"Well, d'uh, it's me!" He tossed his long red hair haughtily. "You're in the presence of the Mana Tree, remember? I mean, it's actually in a real fixer-upper, you know, what with Thanatos blowing it to bits and all-."

"Popoie! It is you!" No one could babble like Popoie could.

"Stop!" Popoie exclaimed and held up his staff, just before Purim rushed to hug him. She halted. "I wouldn't hug me if I were you," Popoie explained. "You'll fall right through me and fall flat on your face. I'm just made of Mana now, remember? Which means we can't actually touch. It's kinda a cool thing, though, me being transparent, I mean. Look. You know how I always used to accidentally hit my head and lose my memory and then regain it and then lose it all over again? Well, now..." he demonstrated by running through a tree, "that can't happen anymore!" He sobered up a bit when he saw Purim's wistful expression, then walked over to her. " okay?"

"I'm...fine," Purim said while sniffling once. She didn't want to dampen the sprite's exuberance and swiftly stifled her weepy emotions. When she had control of herself, she knelt down on one knee so she could talk to Popoie face to face. "It's just that I thought that I'd never see you again."

"Huh? Why the heck not? Well, I do live in another world type-thing, but at least I can talk to you by the Mana Tree. There's enough Mana here for you to see me. It took you long enough to get here, though." He grumbled the last words.

"Well, I didn't actually know that you'd be here!" Purim defended herself. Bemused that Popoie could still manage to irritate her, though, even in his after-life, mellowed her temper. "I really would have come sooner if I knew I could find you here," she said in a more level tone.

"Well," he scratched his head in consideration, "I guess you couldn't have known that I've now become the official spokesperson messenger sprite of the Mana Tree. She doesn't really have much for me to do, I spy on you guys!"

Purim blinked. "What?"

"Yah, yah, yah," he gabbed as he stretched out leisurely onto the golden-hued grass. He folded his hands behind his head. "You guys are always at it. It's driving me nuts."

"Popoie..." Purim warned.

"I mean, uh...." The sprite sat up and searched for the appropriate phrase. "I just occasionally... check up on you two." His expression lost any hint that he was still being cautious with his words. "And," he added as an afterthought, "I think I liked both of you better before we went to the Mana Fortress. You and Randi were both nice and fairly cheerful. Well, not cheerful, but, at least, okay with life. Now you're both so frikin' depressing it's driving me insane. So insane that I'd be dead if I wasn't already. You don't have any idea how frustrating it is not being able to communicate with both of you outside of the Pure Lands."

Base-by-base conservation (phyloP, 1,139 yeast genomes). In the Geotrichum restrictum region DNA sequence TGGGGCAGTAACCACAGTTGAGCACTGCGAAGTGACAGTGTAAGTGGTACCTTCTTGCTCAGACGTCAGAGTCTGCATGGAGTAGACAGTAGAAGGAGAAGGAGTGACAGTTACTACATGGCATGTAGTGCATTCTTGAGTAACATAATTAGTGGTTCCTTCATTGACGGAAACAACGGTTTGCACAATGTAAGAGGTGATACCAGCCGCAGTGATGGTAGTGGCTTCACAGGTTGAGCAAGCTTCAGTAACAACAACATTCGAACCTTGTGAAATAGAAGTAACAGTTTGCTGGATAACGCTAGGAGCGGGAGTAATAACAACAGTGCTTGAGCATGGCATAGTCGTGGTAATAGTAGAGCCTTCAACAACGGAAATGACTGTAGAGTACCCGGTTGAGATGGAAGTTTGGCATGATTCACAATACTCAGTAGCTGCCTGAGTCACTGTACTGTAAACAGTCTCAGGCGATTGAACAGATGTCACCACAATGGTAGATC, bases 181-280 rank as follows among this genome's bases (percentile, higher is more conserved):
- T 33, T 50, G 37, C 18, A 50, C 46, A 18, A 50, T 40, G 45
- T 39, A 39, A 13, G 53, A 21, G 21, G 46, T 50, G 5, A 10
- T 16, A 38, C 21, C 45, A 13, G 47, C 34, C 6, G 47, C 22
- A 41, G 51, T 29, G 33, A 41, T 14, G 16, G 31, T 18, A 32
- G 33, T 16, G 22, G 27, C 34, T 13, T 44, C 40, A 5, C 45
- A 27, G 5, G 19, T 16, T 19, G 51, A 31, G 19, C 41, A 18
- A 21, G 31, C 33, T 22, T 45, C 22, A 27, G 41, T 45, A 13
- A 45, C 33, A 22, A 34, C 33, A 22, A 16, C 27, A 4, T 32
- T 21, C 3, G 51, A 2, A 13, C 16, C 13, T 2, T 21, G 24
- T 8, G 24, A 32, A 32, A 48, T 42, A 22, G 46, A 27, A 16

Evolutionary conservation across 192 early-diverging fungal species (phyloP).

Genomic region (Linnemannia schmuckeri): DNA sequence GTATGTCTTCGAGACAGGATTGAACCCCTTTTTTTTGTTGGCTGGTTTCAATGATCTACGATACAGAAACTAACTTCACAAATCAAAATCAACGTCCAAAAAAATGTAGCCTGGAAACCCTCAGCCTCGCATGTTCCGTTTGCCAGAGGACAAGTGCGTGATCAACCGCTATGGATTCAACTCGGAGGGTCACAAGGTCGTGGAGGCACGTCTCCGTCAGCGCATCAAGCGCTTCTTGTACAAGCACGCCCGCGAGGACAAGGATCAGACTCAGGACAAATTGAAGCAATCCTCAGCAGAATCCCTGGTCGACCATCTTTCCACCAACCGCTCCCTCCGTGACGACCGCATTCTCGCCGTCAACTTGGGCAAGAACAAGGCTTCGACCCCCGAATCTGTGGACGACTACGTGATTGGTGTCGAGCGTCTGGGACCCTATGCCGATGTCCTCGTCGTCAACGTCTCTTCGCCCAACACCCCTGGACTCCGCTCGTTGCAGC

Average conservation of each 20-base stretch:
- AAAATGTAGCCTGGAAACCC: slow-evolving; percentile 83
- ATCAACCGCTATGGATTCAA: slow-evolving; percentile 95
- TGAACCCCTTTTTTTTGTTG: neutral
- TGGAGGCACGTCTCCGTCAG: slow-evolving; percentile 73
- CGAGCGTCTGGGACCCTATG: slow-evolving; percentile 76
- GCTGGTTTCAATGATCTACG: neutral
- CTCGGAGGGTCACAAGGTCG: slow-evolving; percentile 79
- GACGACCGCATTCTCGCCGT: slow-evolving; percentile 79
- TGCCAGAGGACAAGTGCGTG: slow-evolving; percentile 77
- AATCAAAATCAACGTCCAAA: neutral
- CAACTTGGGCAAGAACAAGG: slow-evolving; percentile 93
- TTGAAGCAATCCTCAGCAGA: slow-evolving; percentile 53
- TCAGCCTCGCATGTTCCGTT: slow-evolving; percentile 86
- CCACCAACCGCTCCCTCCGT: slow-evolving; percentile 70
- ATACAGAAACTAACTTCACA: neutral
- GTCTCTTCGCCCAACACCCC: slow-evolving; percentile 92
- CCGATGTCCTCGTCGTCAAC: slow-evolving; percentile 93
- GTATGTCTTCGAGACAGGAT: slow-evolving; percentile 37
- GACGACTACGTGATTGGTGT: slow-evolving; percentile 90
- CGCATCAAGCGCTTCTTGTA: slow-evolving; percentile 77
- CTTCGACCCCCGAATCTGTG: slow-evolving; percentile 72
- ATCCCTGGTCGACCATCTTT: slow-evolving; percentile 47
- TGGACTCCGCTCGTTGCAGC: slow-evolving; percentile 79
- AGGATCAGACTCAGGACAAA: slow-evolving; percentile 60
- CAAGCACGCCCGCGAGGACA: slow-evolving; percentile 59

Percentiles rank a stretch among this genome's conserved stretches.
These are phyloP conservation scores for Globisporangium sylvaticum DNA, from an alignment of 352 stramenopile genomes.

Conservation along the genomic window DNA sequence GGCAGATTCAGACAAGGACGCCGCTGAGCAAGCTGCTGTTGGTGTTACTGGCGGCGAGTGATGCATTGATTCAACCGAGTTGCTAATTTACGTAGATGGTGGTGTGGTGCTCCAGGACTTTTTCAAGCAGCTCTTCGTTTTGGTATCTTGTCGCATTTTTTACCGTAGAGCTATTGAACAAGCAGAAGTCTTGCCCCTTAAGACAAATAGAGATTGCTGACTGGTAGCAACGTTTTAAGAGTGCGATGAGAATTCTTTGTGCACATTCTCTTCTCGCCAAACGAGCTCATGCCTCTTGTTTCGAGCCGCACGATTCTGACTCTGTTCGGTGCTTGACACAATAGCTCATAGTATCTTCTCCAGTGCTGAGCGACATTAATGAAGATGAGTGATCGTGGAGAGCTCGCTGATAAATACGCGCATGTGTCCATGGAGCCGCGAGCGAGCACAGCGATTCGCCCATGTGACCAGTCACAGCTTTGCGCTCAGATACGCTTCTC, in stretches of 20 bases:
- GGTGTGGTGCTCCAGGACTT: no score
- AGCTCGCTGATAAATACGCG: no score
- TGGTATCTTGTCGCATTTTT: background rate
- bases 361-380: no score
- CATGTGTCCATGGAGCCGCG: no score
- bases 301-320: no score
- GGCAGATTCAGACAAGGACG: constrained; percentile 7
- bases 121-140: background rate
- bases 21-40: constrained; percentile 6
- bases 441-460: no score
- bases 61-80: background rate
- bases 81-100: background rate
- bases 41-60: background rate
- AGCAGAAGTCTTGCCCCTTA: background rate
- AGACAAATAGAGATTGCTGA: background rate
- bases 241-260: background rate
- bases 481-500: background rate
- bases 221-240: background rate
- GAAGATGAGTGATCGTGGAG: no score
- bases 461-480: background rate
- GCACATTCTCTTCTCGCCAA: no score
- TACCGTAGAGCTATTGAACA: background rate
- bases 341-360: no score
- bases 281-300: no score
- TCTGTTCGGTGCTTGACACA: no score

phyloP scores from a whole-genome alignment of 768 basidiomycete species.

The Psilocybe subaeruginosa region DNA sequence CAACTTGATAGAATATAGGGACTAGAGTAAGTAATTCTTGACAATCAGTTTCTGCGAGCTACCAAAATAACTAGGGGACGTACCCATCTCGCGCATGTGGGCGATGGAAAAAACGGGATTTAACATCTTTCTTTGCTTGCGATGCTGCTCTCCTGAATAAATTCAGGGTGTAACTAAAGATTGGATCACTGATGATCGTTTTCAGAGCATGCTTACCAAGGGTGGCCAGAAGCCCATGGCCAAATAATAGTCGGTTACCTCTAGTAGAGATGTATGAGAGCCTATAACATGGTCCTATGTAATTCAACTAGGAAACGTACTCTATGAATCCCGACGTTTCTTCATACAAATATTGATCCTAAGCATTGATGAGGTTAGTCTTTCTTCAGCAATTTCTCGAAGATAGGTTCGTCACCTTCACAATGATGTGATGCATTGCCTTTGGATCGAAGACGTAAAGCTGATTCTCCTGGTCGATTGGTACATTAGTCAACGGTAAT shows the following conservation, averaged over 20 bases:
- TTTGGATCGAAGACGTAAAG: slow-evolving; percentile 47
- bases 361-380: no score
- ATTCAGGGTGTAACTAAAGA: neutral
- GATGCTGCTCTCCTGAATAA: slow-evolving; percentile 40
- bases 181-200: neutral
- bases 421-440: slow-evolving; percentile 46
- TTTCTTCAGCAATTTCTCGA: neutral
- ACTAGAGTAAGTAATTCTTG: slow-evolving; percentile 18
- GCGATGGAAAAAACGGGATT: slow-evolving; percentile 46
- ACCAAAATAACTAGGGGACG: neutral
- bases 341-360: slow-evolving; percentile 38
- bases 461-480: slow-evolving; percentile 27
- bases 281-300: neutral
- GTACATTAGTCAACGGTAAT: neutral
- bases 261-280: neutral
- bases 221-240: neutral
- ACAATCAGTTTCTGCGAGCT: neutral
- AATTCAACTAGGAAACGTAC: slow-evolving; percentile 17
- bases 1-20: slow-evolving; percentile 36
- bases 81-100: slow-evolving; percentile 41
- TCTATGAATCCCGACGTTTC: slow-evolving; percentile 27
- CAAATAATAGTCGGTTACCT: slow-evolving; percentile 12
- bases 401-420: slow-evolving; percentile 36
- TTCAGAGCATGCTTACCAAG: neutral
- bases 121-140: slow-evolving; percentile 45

The little sprite was doing it again. Getting on her nerves. "Popoie," she steamed, "maybe if you had lost one of your best friends and your true love all in one day, you would understand why I'm ' so frikin' ' depressing'!"

"What do you think dying was like for me?" he retorted. Popoie got to his feet and glared up at Purim. "Sure, it's not too bad where I go and what I'm allowed to do with my spirit, but I basically lost both of you. You guys are my bestest friends, and I can't even really be with you!" Seeing as Popoie's temper usually exploded and then settled down, he quickly fell back into a semi-solemn mood. "I can't be there to banter with you guys, or impress my crowds of people who write poems about me, or tease both you when you flirt, or-."

"We do not flirt, and we never have," Purim interjected.

Popoie paused and squinted up at her funnily. "Uh-huh.... Yeah, riiiiight. I remember tons of times when he would tease you and you would blush. Or when he would buy your equipment first, and he would buy you the newest armor, even if it wasn't planned in our budget." He scrunched up his face. "Then you'd be thanking him prettily and all that junk. Ugh. Only way I stayed sane was by bugging you two about all the stuff."


"But you do make a cute couple...."

"Randi and I are not a couple. We were good friends. That was it. Popoie, if you weren't a friend I would attempt to hit you. Are you so dense that you haven't realized that I will always love Dyluck? In fact," she spouted with raging contempt, "Randi isn't even my friend anymore. He killed Dyluck and sent him back into hell!"

"Purim!" He clenched his teeth. "Shut up!"

"Not until you stop uselessly chattering and tell me how I can free Dyluck!"